"Michael will come through this, though. He's a very strong-willed player and he will overcome this difficult period.

"What Michael needs to know is that he has the support and backing of all his team-mates. He's only a young player, and he can't always enjoy good times. But he is making the effort, he's staying focused and this experience will make him a better player."

England coach Kevin Keegan should take his share of the blame for Owen's predicament. Owen has been plagued by hamstring injuries since last April, but was deemed fit enough by a desperate Keegan to lead England's front-line against the Scots alongside Shearer.

However, anybody who saw Owen's last Liverpool performance before the Scotland games - against Derby County at Anfield - could have told Keegan the player was in no condition to play for his country in such high-pressure matches.

Sluggish and laboured, he was clearly uncomfortable and had not regained the blistering pace which is such an integral facet of his game.

In truth, Owen does still not appear fully recovered. But such is Liverpool's need for fit strikers at present, Houllier is caught in the same dilemma and had little choice but to play him against West Ham.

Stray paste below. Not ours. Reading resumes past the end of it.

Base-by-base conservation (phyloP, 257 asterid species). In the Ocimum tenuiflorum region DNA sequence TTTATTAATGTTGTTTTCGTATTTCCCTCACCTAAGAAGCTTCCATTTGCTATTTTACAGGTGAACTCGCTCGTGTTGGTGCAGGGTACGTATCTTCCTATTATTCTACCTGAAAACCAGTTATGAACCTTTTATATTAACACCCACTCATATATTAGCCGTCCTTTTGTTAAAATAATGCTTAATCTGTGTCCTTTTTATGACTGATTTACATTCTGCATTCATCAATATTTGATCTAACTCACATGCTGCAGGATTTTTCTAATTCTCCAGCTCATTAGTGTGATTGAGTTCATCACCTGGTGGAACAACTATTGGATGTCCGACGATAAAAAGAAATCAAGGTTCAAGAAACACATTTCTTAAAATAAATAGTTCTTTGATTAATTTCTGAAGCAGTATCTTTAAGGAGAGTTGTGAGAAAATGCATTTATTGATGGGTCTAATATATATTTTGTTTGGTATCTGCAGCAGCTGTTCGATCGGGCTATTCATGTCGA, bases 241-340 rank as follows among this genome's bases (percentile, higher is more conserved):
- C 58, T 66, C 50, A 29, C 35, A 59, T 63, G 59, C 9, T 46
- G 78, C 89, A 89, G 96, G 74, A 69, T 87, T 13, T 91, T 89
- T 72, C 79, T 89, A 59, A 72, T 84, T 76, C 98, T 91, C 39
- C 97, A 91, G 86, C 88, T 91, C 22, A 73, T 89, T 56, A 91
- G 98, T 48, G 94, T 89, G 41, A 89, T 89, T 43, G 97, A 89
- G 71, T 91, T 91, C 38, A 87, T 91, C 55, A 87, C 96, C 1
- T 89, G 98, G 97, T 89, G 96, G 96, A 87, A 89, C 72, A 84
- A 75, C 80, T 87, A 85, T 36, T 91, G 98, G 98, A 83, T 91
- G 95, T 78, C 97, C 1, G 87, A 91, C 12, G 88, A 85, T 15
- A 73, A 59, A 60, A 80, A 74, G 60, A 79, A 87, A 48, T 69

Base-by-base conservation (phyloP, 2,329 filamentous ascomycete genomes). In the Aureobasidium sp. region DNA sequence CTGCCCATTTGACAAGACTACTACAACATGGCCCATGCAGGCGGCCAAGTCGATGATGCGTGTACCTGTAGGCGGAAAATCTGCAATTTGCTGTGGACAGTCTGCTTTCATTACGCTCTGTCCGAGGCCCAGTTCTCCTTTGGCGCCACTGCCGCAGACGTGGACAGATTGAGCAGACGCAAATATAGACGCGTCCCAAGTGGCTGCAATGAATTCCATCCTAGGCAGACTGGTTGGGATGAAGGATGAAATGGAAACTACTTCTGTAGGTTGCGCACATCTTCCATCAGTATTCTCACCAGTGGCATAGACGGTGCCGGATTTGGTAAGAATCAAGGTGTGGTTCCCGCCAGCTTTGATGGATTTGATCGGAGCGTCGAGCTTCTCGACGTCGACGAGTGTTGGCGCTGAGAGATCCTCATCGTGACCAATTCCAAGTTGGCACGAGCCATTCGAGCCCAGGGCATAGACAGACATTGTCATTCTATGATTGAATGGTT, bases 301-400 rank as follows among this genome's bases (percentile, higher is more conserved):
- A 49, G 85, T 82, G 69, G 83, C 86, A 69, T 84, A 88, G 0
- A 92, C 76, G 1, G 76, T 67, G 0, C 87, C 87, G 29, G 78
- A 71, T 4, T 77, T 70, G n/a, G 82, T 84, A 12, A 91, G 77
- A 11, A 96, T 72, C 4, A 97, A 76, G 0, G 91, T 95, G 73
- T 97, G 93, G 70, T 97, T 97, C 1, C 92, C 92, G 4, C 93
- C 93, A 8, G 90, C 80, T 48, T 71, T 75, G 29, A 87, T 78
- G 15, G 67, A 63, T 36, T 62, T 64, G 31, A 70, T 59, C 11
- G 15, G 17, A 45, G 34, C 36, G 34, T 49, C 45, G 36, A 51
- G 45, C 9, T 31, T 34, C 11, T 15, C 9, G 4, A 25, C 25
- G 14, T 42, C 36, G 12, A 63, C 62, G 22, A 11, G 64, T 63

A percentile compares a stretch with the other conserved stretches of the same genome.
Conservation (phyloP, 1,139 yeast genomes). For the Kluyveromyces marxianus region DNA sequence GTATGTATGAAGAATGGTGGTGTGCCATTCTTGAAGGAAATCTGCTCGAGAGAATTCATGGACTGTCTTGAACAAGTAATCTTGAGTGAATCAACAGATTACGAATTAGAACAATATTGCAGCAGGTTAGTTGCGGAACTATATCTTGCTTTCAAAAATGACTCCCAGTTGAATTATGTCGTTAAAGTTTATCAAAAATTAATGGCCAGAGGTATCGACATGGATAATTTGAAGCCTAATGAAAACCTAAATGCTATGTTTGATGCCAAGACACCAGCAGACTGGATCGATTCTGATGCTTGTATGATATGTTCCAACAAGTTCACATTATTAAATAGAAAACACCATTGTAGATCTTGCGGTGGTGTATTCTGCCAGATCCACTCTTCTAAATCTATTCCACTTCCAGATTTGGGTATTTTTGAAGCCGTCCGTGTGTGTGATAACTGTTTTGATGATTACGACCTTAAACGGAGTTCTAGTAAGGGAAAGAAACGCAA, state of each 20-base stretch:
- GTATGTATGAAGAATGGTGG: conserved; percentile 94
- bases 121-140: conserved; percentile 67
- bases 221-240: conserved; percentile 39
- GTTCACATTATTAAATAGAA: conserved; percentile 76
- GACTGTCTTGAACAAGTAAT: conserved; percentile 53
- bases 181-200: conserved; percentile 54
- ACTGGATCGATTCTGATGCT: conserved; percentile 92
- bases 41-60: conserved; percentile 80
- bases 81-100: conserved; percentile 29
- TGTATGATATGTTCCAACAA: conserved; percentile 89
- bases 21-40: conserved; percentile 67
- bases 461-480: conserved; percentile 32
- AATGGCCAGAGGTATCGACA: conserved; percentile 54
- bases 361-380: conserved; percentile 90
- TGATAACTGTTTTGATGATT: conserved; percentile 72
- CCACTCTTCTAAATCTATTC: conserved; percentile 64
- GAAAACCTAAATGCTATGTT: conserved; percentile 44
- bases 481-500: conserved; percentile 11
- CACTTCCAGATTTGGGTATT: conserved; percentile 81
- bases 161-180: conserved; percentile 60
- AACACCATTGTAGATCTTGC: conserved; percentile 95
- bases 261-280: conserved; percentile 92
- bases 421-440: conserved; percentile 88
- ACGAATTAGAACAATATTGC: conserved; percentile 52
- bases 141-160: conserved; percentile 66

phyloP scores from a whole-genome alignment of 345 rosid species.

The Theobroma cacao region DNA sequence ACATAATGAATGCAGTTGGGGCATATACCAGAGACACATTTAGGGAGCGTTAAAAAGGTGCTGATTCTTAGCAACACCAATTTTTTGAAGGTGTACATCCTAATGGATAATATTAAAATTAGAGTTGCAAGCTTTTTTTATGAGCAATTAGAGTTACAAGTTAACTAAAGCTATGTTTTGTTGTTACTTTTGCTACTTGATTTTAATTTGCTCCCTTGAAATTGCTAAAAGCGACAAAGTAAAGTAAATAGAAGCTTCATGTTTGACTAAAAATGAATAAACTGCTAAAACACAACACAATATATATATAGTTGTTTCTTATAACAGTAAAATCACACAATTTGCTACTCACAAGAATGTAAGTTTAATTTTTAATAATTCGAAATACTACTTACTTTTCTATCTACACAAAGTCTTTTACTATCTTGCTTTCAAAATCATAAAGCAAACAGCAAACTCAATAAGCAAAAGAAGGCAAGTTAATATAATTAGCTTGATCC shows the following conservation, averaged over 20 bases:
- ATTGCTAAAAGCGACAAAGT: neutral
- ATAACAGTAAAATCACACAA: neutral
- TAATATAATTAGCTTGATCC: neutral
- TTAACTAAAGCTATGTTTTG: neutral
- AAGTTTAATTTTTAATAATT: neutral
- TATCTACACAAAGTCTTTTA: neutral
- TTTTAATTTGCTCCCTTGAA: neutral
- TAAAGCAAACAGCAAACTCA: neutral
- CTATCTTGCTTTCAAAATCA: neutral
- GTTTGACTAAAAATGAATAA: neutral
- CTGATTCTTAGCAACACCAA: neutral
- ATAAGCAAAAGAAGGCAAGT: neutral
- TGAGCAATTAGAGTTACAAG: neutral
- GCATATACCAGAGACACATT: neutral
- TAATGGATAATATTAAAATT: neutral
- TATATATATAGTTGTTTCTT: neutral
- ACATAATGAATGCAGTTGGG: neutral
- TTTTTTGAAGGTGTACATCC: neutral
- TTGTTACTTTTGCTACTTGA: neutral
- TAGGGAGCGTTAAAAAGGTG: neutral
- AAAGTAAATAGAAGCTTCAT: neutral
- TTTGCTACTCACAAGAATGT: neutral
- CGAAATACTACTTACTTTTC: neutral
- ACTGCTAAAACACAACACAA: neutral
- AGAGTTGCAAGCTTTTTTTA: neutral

With Robbie Fowler still recovering from ankle surgery and both Titi Camara and Vladimir Smicer also sidelined, Owen was left to plough a solitary furrow against the Hammers' three-man back line. Danny Murphy played a deeper role between and attack and midfield.

It's a tactic which has worked with a degree of success in the past, but Owen was given little scope to manoeuvre by the burly central defensive combination of Ruddock, Rio Ferdinand and Javier Margas.

Only once did he manage to use his speed and guile to full effect, in the controversial 43rd minute incident which led to referee Graham Barber booking him for allegedly diving.

Chasing a through ball, Owen looked all set to force his way beyond the back-line until Ruddock came clattering across the penalty area, TV replays later proved inconclusive, but Ruddock appeared to clip Owen's heel with his trailing leg and the striker crashed to the floor.

But by the time he had returned to his feet, Ruddock was protesting that Owen had cheated and referee Barber was influenced enough by his whinging to reach for the yellow card. Ruddock likes to promote a self-styled, hard-man image; but hard men don't run crying to Sir.

Hammers' manager Redknapp insisted Ruddock had not made contact with Owen, offering the suggestion the striker had "tripped over his feet."

Houllier did not see the incident clearly enough, but was impassioned in his defence. "Michael is not a cheat," he said. "I don't think he should be given that sort of reputation.

"For a young lad, and for the physique he has, I think Michael gets pushed a lot and faces a lot of physical toughness. But he withstands that very well. People should look at that side of his game more.